Today I visited the My Name Is Prince exhibition at the O2 in London, where, famously, he performed his 21 Nights live shows way back in 2007.
Everyone has their personal, unique relationship to Prince’s music.
One of my earliest Prince memories is from school; I remember guys laughing in the locker room about the lyric “why is your organ so small? I didn’t realize I was playing in a cathedral” from the Batman soundtrack (an album that I didn’t acquire until much later).
My first love was Thieves in the Temple; I couldn’t get enough of that song, and consequently rushed out to buy the Graffiti Bridge album, which, looking back, probably wasn’t the best introduction to his albums, but what did I know back in 1990? However, The Question of U remains a favourite to this day.
Next, I worked backwards, purchasing the Lovesexy cassette tape during a family holiday, and immediately became obsessed with it. That album seduced me, and I spent many hours taking it all in, absorbing the music and the lyrics, trying to figure out what it all meant.
Decades later I finally got it on CD, happy that the songs were all separate, rather than the one long continuous track that they had been on the original release. My favourite from that album is When 2 R in Love; “Drop drop drop drop water water water, come bathe with me.“
The first Prince single I bought was Gett Off. I couldn’t stop playing it, “23 positions in a one night stand“. Years later, when I lived in Japan, this song became an anthem for a close friend and I, and now I can’t listen to it without thinking of her.
I bought Cream, too, and then the Diamonds and Pearls album, which was more thrilling than Graffiti Bridge had been.
Next came Sexy MF, a song that I felt a bit embarrassed to play, but I loved it all the same. I must admit that I didn’t appreciate the love symbol album as much as others have proclaimed to, and my interest in Prince dwindled a bit then.
However, I was soon in for a treat. Upon returning home after a long summer in Israel, The Hits and the B-sides was released in 1993 and I bought the triple CD version, the very same day that I flew home.
I remember trying to listen to the whole thing in one sitting, but jet lag got the better of me and I fell asleep somewhere during CD 2, only to wake up some twelve hours later, still in my clothes. The b-sides (on CD 3) were a revelation; a whole CD of Prince songs that I had never heard before.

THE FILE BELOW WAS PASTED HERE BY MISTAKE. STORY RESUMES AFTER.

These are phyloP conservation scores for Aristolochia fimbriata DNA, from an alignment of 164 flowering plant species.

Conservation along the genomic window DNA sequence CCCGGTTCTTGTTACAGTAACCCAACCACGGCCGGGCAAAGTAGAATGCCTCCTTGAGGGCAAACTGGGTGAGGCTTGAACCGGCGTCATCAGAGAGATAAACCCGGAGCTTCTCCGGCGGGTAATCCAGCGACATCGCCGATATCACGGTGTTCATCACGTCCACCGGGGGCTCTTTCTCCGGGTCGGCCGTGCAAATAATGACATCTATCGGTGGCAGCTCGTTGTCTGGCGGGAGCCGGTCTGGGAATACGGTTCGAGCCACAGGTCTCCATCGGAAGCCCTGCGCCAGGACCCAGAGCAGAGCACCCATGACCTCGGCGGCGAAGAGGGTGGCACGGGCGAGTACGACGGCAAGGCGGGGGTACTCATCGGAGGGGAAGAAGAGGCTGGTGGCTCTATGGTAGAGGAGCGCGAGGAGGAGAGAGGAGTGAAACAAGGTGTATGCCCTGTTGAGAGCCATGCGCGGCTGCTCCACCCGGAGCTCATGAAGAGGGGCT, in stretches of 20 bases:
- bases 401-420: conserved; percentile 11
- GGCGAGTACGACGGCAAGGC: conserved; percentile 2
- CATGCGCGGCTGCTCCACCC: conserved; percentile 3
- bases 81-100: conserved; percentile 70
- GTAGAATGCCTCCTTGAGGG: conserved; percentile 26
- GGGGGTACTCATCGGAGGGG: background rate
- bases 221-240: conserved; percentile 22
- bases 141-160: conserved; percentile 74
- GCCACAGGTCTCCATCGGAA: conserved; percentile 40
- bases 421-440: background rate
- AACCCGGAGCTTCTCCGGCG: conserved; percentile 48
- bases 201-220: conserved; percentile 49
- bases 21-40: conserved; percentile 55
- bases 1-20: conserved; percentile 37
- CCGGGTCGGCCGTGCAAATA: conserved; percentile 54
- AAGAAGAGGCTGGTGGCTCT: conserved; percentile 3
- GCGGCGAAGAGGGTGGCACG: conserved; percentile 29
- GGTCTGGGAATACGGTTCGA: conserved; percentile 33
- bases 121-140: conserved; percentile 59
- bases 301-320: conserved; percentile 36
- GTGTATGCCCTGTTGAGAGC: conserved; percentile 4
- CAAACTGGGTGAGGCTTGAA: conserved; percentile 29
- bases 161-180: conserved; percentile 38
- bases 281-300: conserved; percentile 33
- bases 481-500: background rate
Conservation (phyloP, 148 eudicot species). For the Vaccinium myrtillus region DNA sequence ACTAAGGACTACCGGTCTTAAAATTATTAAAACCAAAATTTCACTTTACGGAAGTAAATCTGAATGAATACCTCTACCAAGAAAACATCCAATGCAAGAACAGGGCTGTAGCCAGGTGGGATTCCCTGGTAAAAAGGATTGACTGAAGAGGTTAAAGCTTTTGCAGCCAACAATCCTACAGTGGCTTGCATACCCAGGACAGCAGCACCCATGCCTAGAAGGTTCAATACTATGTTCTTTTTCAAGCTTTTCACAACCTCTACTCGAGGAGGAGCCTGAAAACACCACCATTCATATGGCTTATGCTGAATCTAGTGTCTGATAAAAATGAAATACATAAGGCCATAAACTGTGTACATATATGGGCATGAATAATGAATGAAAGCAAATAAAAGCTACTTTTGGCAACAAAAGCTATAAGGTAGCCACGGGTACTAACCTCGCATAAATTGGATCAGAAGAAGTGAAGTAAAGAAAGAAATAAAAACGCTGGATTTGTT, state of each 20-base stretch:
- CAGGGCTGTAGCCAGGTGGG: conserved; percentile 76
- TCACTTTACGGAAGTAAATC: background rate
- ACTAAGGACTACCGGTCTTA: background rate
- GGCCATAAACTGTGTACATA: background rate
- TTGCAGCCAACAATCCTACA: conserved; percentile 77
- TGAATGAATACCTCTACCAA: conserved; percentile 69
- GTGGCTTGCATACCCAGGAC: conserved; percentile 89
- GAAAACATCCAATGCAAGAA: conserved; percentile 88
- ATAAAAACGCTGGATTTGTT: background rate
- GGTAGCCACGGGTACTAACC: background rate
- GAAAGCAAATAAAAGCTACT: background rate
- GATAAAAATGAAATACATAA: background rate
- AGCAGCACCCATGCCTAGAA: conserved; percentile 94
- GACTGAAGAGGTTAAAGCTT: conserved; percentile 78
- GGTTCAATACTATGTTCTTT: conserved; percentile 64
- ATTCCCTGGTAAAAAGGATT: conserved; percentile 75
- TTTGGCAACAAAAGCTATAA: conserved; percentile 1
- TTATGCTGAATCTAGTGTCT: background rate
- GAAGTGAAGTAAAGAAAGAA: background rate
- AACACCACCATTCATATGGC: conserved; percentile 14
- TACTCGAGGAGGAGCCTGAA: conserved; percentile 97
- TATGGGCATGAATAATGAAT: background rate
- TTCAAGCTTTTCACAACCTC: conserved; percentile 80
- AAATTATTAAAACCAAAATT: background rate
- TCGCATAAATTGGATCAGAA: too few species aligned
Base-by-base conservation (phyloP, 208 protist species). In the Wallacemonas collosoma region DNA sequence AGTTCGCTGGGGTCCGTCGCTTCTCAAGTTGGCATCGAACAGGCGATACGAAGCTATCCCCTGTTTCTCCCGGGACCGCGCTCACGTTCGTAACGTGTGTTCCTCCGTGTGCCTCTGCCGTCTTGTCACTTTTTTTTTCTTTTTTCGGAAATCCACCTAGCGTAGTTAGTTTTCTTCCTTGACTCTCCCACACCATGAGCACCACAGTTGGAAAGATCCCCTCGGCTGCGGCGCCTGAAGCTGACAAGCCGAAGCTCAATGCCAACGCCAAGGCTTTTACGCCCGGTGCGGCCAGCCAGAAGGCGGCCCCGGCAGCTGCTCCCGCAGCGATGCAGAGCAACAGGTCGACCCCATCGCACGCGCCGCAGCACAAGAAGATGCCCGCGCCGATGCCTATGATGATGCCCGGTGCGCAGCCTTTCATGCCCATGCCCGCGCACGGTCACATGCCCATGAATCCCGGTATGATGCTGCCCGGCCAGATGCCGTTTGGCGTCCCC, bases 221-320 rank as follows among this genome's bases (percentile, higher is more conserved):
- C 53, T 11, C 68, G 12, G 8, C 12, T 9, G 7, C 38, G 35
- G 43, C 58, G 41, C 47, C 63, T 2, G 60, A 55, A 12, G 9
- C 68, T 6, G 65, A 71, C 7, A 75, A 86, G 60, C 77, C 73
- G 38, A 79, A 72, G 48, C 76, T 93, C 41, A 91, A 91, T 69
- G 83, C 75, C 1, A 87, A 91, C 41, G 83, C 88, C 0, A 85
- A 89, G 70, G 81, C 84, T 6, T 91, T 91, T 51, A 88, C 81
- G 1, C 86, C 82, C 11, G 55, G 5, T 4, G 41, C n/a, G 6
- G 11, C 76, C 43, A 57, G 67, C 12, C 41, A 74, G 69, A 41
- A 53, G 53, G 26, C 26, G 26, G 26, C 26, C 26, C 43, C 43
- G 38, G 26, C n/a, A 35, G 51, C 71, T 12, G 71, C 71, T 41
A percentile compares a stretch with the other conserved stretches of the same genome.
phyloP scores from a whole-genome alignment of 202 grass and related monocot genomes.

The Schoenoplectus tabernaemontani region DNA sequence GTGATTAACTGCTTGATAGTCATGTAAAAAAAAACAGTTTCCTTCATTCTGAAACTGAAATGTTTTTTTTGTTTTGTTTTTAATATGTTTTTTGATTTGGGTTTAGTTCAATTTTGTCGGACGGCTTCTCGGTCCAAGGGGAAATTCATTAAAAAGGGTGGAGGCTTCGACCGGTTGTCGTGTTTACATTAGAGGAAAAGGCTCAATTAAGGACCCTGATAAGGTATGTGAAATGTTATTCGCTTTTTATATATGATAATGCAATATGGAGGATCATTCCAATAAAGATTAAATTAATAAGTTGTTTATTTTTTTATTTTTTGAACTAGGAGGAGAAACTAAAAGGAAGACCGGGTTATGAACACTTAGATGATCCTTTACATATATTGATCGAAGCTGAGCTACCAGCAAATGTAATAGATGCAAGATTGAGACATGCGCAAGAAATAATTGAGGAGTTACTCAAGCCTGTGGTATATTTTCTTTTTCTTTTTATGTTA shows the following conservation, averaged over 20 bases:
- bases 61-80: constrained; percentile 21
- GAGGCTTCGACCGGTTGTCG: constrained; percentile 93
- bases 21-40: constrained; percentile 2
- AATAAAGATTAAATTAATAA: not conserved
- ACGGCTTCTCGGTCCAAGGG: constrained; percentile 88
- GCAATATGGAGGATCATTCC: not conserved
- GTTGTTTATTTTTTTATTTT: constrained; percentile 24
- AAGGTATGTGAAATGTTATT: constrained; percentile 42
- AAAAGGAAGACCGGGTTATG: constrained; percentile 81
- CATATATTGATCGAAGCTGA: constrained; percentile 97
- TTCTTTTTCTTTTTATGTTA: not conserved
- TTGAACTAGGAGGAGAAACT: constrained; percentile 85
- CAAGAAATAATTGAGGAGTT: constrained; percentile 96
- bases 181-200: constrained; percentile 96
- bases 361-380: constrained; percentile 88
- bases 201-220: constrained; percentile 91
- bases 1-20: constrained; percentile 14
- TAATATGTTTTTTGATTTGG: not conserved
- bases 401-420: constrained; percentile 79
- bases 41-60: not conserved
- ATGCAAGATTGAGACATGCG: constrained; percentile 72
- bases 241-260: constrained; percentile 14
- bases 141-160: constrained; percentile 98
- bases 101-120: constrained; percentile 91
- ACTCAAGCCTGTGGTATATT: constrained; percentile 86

It was like being given a key to a box full of treasure. 17 Days, She’s Always in My Hair, Feel U Up and Erotic City became new favourites, alongside the blockbuster hits 1999, If I Was Your Girlfriend, I Would Die For U, and Let’s Go Crazy.
Prince’s later stuff didn’t pull me in, so instead I looked back. I finally got the Batman soundtrack and loved it; this album is on frequent rotation in our house, since my sons want to listen to it a lot, but I think it’s because they like Batman, not Prince. 1999 followed, as did Sign o’ the times, Purple Rain and Dirty Mind, which is probably my most favorite Prince album of all.
I was fortunate to have seen Prince play live, just once, in Chicago in 2012. As he said during the show, “we’ve got so many hits we can’t play them all”.
My Name Is Prince exhibit
Photography was not allowed in the exhibit, so I can’t show you what was inside; words will have to do instead.
Items on display included his personalised guitars and some of his stage outfits; everyone said he was a small guy, but, man, those outfits looked tiny.
There were his awards, his lyric sheets, album artworks, video installations of live performances, costumes from movies and music videos, and, of course, a souvenir shop where you could buy overpriced Prince paraphernalia.
The exhibit has been lovingly and carefully put together, to take you on a journey through his career. If you can get tickets, I highly recommend it.
More information here.
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